Monday morning, I picked up our wireless landline phone to make a call. No dial tone. It sounded as if one of us had accidentally forgotten to hang up. I checked around the house, but our other two wireless phones were in place, and none had a dial tone. So I made the call on my cellphone, then forgot about it until later in the day, when I wanted to make another call.
This time, I called Verizon on my cell. And got stuck with the automated “assistant.” It asked me a few questions to determine the extent of the problem, tested our line remotely and set up a repair visit. The earliest date? Thursday.
Now, I’m fortunate to have a mobile phone. What about people who don’t? Plenty of folks rely on cell phones for all of their telephone communication. But not all. If I didn’t have a cell, and I didn’t have Internet, I would have no way to get in touch with Verizon to report the problem—or any other problem, for that matter, like a medical emergency.
Not long after I set up the repair visit, I decided to check the phone line. By a miracle, the dial tone had returned! So I went online and canceled the repair visit. Picked up the phone to make a call and . . . heard a high-pitched busy signal. Aaargh!
So, back on my cell, I called Verizon. Of course, now they had a record that I’d called and resolved the prior repair issue. “We’re sorry that you’re still having problems,” oozed the automated voice. It recommended trying to test the system ourselves, to save the cost of a service call, because now their remote test indicated that the problem involved internal wiring (before, the issue was external). I was getting more and more frustrated. The steps involved unplugging all our phone jacks, and then systematically testing them with a “corded phone.”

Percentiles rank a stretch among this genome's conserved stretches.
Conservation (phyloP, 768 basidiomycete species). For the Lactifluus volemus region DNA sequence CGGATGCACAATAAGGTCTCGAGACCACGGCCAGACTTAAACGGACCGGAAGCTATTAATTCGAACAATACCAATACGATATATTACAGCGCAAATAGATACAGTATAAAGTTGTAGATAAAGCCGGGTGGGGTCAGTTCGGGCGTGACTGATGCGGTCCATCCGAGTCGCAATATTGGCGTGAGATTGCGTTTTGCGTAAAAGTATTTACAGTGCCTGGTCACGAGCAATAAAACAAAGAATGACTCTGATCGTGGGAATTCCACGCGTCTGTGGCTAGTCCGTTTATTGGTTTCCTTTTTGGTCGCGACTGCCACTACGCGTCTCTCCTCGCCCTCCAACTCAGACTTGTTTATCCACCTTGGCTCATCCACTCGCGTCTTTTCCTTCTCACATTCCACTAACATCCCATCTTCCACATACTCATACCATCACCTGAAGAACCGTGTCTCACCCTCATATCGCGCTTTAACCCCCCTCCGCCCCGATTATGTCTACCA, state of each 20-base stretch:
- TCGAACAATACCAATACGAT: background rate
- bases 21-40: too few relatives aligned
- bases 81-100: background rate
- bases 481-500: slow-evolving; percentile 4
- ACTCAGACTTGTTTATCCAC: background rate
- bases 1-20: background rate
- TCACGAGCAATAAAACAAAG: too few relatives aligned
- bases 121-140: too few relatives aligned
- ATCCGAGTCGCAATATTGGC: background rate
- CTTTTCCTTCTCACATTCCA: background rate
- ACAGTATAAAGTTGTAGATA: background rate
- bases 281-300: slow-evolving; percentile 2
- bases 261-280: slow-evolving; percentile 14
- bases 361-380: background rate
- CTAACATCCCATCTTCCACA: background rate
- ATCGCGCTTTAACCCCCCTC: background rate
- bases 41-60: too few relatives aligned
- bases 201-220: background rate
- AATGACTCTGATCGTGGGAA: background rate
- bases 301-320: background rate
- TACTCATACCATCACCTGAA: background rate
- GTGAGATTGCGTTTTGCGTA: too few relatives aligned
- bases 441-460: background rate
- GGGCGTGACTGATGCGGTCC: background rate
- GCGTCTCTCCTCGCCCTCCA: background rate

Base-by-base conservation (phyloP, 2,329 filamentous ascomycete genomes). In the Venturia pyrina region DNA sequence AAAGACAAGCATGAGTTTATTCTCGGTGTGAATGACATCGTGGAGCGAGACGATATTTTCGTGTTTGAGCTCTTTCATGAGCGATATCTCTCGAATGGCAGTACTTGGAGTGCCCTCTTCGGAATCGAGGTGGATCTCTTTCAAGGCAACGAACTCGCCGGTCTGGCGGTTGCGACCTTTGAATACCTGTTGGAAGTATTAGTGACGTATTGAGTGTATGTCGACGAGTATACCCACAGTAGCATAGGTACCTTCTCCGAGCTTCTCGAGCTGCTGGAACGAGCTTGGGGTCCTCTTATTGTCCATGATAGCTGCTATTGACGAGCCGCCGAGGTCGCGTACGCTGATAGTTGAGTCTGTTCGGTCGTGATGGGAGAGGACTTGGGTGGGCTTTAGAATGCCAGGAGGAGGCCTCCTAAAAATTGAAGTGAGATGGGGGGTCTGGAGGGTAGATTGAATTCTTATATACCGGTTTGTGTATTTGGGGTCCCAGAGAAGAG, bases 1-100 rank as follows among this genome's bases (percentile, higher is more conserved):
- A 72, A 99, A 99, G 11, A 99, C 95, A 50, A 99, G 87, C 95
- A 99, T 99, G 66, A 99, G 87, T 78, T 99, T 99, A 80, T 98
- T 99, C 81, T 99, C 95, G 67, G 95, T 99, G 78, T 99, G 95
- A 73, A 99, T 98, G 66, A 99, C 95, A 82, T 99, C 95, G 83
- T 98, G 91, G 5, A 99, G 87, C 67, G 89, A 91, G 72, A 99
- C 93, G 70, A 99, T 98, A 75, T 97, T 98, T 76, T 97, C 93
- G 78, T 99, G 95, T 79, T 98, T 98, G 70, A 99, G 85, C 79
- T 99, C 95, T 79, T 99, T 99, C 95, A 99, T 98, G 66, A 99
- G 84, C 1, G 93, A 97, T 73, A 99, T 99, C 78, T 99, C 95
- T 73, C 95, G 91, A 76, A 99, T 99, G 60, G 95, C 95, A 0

Who has a corded (aka old fashioned, non-wireless) phone lying around the house, these days? Fortunately, yours truly is a pack rat, and I actually had one stashed away in my closet. We tested the line. Still the annoying busy signal. I marched back to my desk and once again called Verizon on my cell. This time, I was literally yelling at the auto assistant, trying to get it to send me to a human being. After another five minutes of annoying questions, the same routine I’d gone through twice before, it connected me to a nice customer service rep in Albany, N.Y. (I assume he told me his location to assure me I wasn’t being farmed out to an international call center, a fascinating response to current politics—but I digress).
While he couldn’t really give me any more information than the auto assistant, at least he was pleasant, attentive, and able to hear the annoying busy signal when I held the land line up to my cell. He also could answer my questions about charges for any repair visit. Still had to wait until Thursday, but so be it.
Within about an hour of that call, our phone rang. The line was crackling, but it worked. Another hour later, it rang again, with a Verizon recording to see if our phone issue had resolved or if we still needed the appointment. The line was crystal clear. I cancelled the repair.
Thank goodness it’s fixed. But I still wonder about the person who can’t wait three days to have phone service restored, if the issue can’t be fixed remotely. What about older adults who may not be adept with mobile phones or able to afford them? What about people with health challenges that can’t wait? I wonder if the line was repaired remotely within a few hours only because I pushed back against the automated system to get through to a flesh-and-blood service rep?
Customer service is no service at all if it ignores the real needs of the customer. Are you listening, Verizon?